Exploring family health
Exploring family health

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Exploring family health

Children as carers

The following information on young carers may surprise you. As you read this and work on the activity you will gain an understanding of children as carers in the UK. First, to gain a sense of what the experience can be like, read this poem written by a young carer:

A Star

Young Carers might be what we are

But I think we’re more like a star

We light the dark and twinkle brightly

Being happy and being sprightly

Then in the day we disappear

Being seen is what we fear

Acting normal, Coping well

Hiding all, please don’t tell

My mum and me we are the best

She does her bit I do the rest

We live our life and we get by

It can be tough we sometimes cry

It’s not always fair but we’ll always be there

Children that share and children that care

At the end of the day it’ll be night

We’ll come out again and we will shine bright

YES a star that’s what we are

(Source: Children’s Society Young Carers Initiative, 2005)

One of the most prominent researchers looking at the plight of young carers is Professor Saul Becker from the University of Nottingham. Becker defined young carers as:

children and young persons under 18 who provide or intend to provide care, assistance or support to another family member. They carry out, often on a regular basis, significant or substantial caring tasks and assume a level of responsibility that would usually be associated with an adult. The person receiving care is often a parent but can be a sibling, grandparent or other relative who is disabled, has some chronic illness, mental health problem or other condition connected with a need for care, support or supervision.

(Source: Becker, 2000, p. 378)

Becker’s collaborative study with the BBC in 2010 received much attention in the media when it revealed that the number of young carers in the UK was much higher than originally thought. Professor Becker said his findings revealed ‘a hidden army’ of young carers throughout the UK today (Howard, 2010). The Children’s Society has recently published an updated report, ‘Hidden from view: the experiences of young carers in England’ (2013) and in the following activity, you can read the report.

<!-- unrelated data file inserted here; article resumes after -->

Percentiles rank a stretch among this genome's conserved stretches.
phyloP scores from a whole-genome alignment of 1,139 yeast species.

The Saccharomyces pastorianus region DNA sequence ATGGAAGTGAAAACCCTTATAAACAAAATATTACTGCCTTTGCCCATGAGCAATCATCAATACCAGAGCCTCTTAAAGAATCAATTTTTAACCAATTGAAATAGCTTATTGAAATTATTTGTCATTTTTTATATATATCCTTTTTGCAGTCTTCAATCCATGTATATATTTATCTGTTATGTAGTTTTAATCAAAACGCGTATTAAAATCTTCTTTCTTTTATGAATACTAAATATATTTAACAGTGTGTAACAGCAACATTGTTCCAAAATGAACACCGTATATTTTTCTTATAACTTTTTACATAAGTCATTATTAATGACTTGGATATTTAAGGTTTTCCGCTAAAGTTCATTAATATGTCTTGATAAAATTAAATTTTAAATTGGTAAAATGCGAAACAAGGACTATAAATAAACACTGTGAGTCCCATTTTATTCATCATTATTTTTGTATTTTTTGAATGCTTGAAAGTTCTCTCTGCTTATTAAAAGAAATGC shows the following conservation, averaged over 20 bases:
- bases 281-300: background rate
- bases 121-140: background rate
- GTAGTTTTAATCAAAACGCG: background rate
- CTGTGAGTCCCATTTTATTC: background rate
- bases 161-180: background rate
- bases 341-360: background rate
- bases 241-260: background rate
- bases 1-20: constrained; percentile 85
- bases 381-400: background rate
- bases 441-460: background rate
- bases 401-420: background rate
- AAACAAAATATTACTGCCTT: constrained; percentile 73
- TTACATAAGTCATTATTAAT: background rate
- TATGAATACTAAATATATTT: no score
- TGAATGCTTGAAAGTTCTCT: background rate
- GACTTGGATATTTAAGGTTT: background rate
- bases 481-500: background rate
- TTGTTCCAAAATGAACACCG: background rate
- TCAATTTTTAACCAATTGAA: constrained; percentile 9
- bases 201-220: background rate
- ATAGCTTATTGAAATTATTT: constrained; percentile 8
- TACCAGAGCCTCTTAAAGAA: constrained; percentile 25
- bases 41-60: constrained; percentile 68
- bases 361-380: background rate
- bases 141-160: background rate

Activity 6: The hidden lives of young carers

Allow about one hour

This is a two-part activity. First, you will watch a video sequence about young carers and then you can read the latest report from the Children's Society.

The video has been produced by the NHS to raise awareness and assist understanding of the issues young carers face today. The Children’s Society’s report from 2013 will further develop your understanding of young carers. Follow both the links below to watch and then read about the types of caring activity these young people undertake

Discussion

The collaborative research undertaken by Professor Becker and the BBC in 2010, concluded that there were likely to be as many as 700,000 young carers today in the UK. This suggests that many young carers are ‘hidden’ and not showing in the census figures. The 2013 report from The Children’s Society makes it clear that it is parents or adults who complete census forms and not children, making the reported census figure not truly representative of the number of young carers in society today.

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